The first portion of this year saw me go through something of an identity crisis, and when I looked back at my Instagram feed over this time it was apparent to me that I’d lost the sense of who I was. This culminated in me deleting over 2,000 images (seriously – L O N G doesn’t even come close) and almost 300 people that interfered with how I viewed myself.

I was going through a tough time at work, I had realised my purpose in life but was drowning in self-doubt, fear and excuses that prevented me from taking steps to make it happen, I was killing myself in the gym 5 days a week for ‘booty gains’ to please a guy (FFS Shelly) and my anxiety had crept back and not only taken hold, it was choke slamming me into the floor on the daily.

My approach was a little bit of ‘fake it before you make it’, and so I took to Instagram to portray the person I thought the world wanted me to be. First of all, who the hell do I think I am? I have like 900 followers, this hardly constitutes a global following *inserts eye roll emoji*, and secondly, I had completely lost sight of who I was, so how could I possibly project a view of myself that wasn’t full of mixed messages, insecurity, and quite frankly, utter BS? The truth? I couldn’t. I’m not one for being fake and phoney and as I scrolled through my own timeline, I didn’t like what I saw. It wasn’t the me that I wanted to be, and that’s what had to come first.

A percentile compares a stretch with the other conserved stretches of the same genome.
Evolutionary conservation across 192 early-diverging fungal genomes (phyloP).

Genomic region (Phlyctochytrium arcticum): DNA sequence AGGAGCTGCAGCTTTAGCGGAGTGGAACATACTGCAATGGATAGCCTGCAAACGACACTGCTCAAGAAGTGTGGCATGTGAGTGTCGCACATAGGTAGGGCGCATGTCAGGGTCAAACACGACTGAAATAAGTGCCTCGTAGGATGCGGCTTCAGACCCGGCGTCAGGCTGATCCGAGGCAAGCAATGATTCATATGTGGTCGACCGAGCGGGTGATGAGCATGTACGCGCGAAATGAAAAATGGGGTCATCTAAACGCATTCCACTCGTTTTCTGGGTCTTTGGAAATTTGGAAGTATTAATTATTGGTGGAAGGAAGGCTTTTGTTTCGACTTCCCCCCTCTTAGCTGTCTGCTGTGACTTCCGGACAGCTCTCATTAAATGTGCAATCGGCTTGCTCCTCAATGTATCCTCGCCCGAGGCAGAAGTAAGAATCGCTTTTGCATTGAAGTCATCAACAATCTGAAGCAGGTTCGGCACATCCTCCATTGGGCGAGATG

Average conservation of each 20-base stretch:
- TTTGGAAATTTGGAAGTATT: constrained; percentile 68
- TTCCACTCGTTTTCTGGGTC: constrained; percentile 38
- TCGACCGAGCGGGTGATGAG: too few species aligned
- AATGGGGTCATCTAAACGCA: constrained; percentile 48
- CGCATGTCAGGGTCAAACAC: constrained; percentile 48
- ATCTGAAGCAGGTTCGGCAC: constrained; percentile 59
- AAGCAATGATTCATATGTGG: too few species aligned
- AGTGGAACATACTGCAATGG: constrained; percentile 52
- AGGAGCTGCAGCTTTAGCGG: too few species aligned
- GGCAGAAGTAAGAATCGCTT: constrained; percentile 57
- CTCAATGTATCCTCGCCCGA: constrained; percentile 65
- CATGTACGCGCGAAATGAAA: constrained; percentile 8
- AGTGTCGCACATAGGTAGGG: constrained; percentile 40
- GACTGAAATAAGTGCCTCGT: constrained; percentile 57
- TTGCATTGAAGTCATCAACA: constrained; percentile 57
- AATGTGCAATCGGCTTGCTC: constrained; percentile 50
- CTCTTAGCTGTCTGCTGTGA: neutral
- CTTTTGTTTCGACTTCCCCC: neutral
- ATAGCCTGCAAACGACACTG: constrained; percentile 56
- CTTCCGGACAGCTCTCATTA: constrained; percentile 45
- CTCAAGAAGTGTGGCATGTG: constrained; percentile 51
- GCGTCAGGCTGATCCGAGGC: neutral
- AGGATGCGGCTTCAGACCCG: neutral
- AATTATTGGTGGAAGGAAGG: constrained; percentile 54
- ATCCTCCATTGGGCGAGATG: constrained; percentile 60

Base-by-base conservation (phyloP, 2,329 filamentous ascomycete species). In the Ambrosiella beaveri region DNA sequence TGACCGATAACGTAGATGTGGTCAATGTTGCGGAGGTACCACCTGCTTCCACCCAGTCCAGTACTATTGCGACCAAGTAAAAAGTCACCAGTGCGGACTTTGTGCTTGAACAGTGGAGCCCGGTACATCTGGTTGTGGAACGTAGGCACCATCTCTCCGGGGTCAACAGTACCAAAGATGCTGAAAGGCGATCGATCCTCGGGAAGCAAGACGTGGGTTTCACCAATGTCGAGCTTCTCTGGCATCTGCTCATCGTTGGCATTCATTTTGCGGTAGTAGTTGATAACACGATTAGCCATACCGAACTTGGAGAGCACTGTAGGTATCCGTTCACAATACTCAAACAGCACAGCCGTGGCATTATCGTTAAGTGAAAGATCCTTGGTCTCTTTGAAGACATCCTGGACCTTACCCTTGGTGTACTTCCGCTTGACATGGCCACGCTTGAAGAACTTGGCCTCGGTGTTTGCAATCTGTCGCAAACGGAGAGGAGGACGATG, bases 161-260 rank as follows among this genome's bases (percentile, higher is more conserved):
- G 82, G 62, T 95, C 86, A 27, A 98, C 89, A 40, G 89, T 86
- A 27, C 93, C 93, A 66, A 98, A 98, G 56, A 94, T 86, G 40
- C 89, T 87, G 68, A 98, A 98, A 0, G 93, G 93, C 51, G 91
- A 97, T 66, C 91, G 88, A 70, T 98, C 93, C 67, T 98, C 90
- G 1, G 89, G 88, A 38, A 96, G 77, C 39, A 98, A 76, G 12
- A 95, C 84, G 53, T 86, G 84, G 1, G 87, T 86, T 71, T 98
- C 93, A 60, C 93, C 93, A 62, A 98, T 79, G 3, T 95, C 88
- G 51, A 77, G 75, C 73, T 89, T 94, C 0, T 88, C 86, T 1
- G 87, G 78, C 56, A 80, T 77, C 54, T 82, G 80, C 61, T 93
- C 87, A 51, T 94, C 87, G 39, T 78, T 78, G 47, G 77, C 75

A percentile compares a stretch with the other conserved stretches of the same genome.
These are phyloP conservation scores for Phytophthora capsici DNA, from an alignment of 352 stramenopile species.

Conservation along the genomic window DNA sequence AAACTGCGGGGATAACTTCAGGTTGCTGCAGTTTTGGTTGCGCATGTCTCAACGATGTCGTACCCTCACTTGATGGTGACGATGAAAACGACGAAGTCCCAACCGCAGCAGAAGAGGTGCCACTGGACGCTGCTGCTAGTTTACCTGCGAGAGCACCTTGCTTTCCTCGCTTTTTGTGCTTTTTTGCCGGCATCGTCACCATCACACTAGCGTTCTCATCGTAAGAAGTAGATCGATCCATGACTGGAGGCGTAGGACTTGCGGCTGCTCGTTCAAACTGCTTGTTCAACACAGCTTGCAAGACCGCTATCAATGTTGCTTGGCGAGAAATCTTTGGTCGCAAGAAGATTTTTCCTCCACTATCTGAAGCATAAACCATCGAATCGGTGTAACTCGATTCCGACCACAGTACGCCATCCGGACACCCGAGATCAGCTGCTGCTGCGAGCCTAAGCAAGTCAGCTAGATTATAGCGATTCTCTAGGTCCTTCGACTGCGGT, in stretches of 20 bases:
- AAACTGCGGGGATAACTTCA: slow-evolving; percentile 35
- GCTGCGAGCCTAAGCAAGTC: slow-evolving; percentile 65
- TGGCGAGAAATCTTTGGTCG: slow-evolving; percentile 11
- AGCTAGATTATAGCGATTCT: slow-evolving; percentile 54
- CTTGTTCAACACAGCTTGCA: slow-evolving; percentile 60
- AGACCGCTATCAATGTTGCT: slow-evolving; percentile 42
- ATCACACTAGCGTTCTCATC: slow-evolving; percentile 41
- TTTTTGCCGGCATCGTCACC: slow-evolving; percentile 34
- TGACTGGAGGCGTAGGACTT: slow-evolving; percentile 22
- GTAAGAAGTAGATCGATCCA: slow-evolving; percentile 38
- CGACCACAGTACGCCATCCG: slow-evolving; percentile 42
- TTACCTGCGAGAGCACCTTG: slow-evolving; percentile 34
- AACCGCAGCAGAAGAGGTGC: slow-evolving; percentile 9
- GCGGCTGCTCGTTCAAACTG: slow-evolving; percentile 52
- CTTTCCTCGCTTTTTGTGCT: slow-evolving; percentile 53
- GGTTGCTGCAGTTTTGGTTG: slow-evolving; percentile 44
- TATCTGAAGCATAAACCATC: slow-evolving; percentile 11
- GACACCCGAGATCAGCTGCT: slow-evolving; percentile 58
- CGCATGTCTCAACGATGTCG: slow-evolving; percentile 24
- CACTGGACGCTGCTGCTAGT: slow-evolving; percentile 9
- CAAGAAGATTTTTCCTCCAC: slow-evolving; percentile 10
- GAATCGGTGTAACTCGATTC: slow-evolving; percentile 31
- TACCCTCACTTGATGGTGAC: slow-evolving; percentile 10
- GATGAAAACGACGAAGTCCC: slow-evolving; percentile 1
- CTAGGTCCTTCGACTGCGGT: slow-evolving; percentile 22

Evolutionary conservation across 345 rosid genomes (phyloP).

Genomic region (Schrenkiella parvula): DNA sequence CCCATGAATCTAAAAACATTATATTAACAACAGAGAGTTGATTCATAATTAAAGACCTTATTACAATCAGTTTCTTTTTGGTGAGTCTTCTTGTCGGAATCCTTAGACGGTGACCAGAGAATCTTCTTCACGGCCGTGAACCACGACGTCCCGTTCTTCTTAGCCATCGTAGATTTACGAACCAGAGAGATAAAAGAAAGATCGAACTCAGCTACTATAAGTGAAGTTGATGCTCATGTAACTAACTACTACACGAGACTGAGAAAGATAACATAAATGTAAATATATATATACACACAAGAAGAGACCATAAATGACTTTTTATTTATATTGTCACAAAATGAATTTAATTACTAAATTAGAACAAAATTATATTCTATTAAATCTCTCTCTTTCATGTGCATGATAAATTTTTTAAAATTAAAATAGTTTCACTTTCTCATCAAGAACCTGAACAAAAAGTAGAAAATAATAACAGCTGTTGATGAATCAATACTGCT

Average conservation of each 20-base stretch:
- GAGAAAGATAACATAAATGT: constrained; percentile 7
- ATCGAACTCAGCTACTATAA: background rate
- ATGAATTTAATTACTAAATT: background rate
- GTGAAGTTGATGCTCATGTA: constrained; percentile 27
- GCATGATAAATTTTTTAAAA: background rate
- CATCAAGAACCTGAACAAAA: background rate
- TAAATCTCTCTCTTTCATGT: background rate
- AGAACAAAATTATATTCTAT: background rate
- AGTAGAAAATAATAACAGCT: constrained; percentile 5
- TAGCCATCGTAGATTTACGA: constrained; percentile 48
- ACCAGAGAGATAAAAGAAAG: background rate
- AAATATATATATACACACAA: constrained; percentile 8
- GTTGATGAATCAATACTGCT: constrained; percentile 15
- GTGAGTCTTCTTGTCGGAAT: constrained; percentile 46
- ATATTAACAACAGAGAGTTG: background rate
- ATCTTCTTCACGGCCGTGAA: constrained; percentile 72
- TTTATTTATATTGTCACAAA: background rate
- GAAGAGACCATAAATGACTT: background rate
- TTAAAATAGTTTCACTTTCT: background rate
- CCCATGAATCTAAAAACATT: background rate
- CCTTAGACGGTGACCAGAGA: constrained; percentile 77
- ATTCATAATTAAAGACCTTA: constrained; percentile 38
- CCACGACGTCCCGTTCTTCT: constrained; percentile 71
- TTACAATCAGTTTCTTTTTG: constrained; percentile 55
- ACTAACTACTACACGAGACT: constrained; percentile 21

Other studies have found that once we set bars for ourselves, we distort our self-images and self-worth until we realise we can’t live up to what we’ve created about ourselves on the Internet.”

~ High Snobiety (2)

I got myself into this mess because I took it all far too seriously (shocker) and had started to look at myself as a brand rather than a person. Now the problem with this lay in the fact that I have a lot of strings to my bow. This isn’t a brag, it’s a truth I’ve had to come to terms with over the past few months and learn to look at as a positive rather than a bad thing.

Am I a Mental Health & Wellness Blogger with the life purpose of helping as many people as possible? Yes.

Am I an artist, illustrator, typographer, graphic designer and all-round creative cat? Yes.

Am I a cat mom? Yes.

Am I a metal head? Yes.

Am I girly AF? Yes.

This list could go on for a while so I’ll stop there, but for me, my mass turnaround in the past few weeks has come from not only accepting everything that I am and all I can do – but OWNING it.

For the longest time, I couldn’t comprehend how to combine everything that I am into one complete whole, and so I created different Instagram accounts to ‘manage’ the different aspects of myself. I was a Social Media Schizophrenic – and instead of managing Shelly 1, 2 and 3 successfully as separate entities, each one sauntered off into oblivion chasing the euphoric hit of a ‘like’.

Hardly beneficial to one’s state of mind is it?

So, I hit reset. I deleted Twitter, 2 Instagram Accounts, a Facebook Page, a LinkedIn Page and Snapchat! How did I have time to breathe, never mind do all the things I was doing?! I was exhausted, worn down and lost, they had to go.